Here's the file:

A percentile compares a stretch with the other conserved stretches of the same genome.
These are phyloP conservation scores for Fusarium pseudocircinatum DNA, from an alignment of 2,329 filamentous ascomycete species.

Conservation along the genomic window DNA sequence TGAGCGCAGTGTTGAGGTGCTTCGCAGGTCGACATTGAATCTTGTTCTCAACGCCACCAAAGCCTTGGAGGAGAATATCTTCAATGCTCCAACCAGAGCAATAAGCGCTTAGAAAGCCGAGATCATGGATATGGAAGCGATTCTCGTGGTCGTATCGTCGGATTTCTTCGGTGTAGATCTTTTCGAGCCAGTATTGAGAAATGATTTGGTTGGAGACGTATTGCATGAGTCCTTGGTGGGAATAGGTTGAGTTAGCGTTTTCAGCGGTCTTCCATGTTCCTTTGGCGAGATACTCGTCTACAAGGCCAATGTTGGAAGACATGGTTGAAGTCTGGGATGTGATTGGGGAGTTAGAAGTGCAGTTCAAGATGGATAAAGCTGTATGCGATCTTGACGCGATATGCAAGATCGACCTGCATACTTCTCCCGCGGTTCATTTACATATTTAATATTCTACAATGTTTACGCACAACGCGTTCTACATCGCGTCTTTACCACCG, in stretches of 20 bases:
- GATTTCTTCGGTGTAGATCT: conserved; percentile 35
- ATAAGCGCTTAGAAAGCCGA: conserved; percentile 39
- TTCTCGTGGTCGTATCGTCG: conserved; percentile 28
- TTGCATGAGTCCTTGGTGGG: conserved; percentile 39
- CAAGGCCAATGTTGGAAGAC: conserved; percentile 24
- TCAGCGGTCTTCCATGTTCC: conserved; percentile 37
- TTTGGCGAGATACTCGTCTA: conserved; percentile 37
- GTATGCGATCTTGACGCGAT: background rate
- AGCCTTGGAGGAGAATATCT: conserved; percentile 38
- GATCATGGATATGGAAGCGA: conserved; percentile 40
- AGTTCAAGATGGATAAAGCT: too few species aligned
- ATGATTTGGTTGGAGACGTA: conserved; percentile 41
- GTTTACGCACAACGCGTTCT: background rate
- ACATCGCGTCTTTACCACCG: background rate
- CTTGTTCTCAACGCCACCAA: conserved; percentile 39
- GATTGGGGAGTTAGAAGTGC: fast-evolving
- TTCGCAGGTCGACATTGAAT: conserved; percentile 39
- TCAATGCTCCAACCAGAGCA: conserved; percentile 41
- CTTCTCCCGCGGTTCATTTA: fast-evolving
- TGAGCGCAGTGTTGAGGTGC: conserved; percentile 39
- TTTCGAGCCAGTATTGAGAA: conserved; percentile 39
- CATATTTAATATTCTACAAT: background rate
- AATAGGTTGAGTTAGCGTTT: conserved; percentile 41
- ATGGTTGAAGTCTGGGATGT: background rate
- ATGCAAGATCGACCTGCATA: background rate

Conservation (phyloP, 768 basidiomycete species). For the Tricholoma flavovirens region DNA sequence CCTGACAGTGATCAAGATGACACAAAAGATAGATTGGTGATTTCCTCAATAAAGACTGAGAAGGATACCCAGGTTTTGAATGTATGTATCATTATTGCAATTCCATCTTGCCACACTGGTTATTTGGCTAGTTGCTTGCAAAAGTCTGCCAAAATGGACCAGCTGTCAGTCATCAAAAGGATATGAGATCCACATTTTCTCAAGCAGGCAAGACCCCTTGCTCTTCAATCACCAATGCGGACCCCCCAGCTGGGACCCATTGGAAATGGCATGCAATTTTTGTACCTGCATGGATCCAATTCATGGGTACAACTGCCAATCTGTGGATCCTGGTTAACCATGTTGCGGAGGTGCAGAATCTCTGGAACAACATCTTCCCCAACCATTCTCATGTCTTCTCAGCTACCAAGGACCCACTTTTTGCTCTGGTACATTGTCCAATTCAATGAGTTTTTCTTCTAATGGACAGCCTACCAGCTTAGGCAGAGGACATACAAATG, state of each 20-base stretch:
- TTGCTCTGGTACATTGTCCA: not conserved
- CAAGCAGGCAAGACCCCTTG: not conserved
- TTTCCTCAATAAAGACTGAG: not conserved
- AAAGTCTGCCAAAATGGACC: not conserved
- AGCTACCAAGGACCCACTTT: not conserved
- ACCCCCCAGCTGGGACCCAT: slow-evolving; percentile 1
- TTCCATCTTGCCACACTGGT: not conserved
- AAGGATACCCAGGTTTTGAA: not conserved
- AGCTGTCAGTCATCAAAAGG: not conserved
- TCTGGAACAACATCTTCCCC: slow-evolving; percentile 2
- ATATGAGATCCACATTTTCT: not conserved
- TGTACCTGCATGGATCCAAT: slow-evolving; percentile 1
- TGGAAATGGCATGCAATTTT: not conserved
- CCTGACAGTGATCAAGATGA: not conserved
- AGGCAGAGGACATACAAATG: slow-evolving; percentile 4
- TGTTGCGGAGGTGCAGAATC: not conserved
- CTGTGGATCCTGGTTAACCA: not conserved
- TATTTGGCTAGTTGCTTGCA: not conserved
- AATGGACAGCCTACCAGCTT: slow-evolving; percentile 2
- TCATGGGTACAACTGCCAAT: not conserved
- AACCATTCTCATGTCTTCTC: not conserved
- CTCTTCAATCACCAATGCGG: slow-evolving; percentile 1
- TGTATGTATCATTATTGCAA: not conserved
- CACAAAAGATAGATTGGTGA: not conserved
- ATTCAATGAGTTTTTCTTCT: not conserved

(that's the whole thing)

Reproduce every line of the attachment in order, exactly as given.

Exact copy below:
A percentile compares a stretch with the other conserved stretches of the same genome.
These are phyloP conservation scores for Fusarium pseudocircinatum DNA, from an alignment of 2,329 filamentous ascomycete species.

Conservation along the genomic window DNA sequence TGAGCGCAGTGTTGAGGTGCTTCGCAGGTCGACATTGAATCTTGTTCTCAACGCCACCAAAGCCTTGGAGGAGAATATCTTCAATGCTCCAACCAGAGCAATAAGCGCTTAGAAAGCCGAGATCATGGATATGGAAGCGATTCTCGTGGTCGTATCGTCGGATTTCTTCGGTGTAGATCTTTTCGAGCCAGTATTGAGAAATGATTTGGTTGGAGACGTATTGCATGAGTCCTTGGTGGGAATAGGTTGAGTTAGCGTTTTCAGCGGTCTTCCATGTTCCTTTGGCGAGATACTCGTCTACAAGGCCAATGTTGGAAGACATGGTTGAAGTCTGGGATGTGATTGGGGAGTTAGAAGTGCAGTTCAAGATGGATAAAGCTGTATGCGATCTTGACGCGATATGCAAGATCGACCTGCATACTTCTCCCGCGGTTCATTTACATATTTAATATTCTACAATGTTTACGCACAACGCGTTCTACATCGCGTCTTTACCACCG, in stretches of 20 bases:
- GATTTCTTCGGTGTAGATCT: conserved; percentile 35
- ATAAGCGCTTAGAAAGCCGA: conserved; percentile 39
- TTCTCGTGGTCGTATCGTCG: conserved; percentile 28
- TTGCATGAGTCCTTGGTGGG: conserved; percentile 39
- CAAGGCCAATGTTGGAAGAC: conserved; percentile 24
- TCAGCGGTCTTCCATGTTCC: conserved; percentile 37
- TTTGGCGAGATACTCGTCTA: conserved; percentile 37
- GTATGCGATCTTGACGCGAT: background rate
- AGCCTTGGAGGAGAATATCT: conserved; percentile 38
- GATCATGGATATGGAAGCGA: conserved; percentile 40
- AGTTCAAGATGGATAAAGCT: too few species aligned
- ATGATTTGGTTGGAGACGTA: conserved; percentile 41
- GTTTACGCACAACGCGTTCT: background rate
- ACATCGCGTCTTTACCACCG: background rate
- CTTGTTCTCAACGCCACCAA: conserved; percentile 39
- GATTGGGGAGTTAGAAGTGC: fast-evolving
- TTCGCAGGTCGACATTGAAT: conserved; percentile 39
- TCAATGCTCCAACCAGAGCA: conserved; percentile 41
- CTTCTCCCGCGGTTCATTTA: fast-evolving
- TGAGCGCAGTGTTGAGGTGC: conserved; percentile 39
- TTTCGAGCCAGTATTGAGAA: conserved; percentile 39
- CATATTTAATATTCTACAAT: background rate
- AATAGGTTGAGTTAGCGTTT: conserved; percentile 41
- ATGGTTGAAGTCTGGGATGT: background rate
- ATGCAAGATCGACCTGCATA: background rate

Conservation (phyloP, 768 basidiomycete species). For the Tricholoma flavovirens region DNA sequence CCTGACAGTGATCAAGATGACACAAAAGATAGATTGGTGATTTCCTCAATAAAGACTGAGAAGGATACCCAGGTTTTGAATGTATGTATCATTATTGCAATTCCATCTTGCCACACTGGTTATTTGGCTAGTTGCTTGCAAAAGTCTGCCAAAATGGACCAGCTGTCAGTCATCAAAAGGATATGAGATCCACATTTTCTCAAGCAGGCAAGACCCCTTGCTCTTCAATCACCAATGCGGACCCCCCAGCTGGGACCCATTGGAAATGGCATGCAATTTTTGTACCTGCATGGATCCAATTCATGGGTACAACTGCCAATCTGTGGATCCTGGTTAACCATGTTGCGGAGGTGCAGAATCTCTGGAACAACATCTTCCCCAACCATTCTCATGTCTTCTCAGCTACCAAGGACCCACTTTTTGCTCTGGTACATTGTCCAATTCAATGAGTTTTTCTTCTAATGGACAGCCTACCAGCTTAGGCAGAGGACATACAAATG, state of each 20-base stretch:
- TTGCTCTGGTACATTGTCCA: not conserved
- CAAGCAGGCAAGACCCCTTG: not conserved
- TTTCCTCAATAAAGACTGAG: not conserved
- AAAGTCTGCCAAAATGGACC: not conserved
- AGCTACCAAGGACCCACTTT: not conserved
- ACCCCCCAGCTGGGACCCAT: slow-evolving; percentile 1
- TTCCATCTTGCCACACTGGT: not conserved
- AAGGATACCCAGGTTTTGAA: not conserved
- AGCTGTCAGTCATCAAAAGG: not conserved
- TCTGGAACAACATCTTCCCC: slow-evolving; percentile 2
- ATATGAGATCCACATTTTCT: not conserved
- TGTACCTGCATGGATCCAAT: slow-evolving; percentile 1
- TGGAAATGGCATGCAATTTT: not conserved
- CCTGACAGTGATCAAGATGA: not conserved
- AGGCAGAGGACATACAAATG: slow-evolving; percentile 4
- TGTTGCGGAGGTGCAGAATC: not conserved
- CTGTGGATCCTGGTTAACCA: not conserved
- TATTTGGCTAGTTGCTTGCA: not conserved
- AATGGACAGCCTACCAGCTT: slow-evolving; percentile 2
- TCATGGGTACAACTGCCAAT: not conserved
- AACCATTCTCATGTCTTCTC: not conserved
- CTCTTCAATCACCAATGCGG: slow-evolving; percentile 1
- TGTATGTATCATTATTGCAA: not conserved
- CACAAAAGATAGATTGGTGA: not conserved
- ATTCAATGAGTTTTTCTTCT: not conserved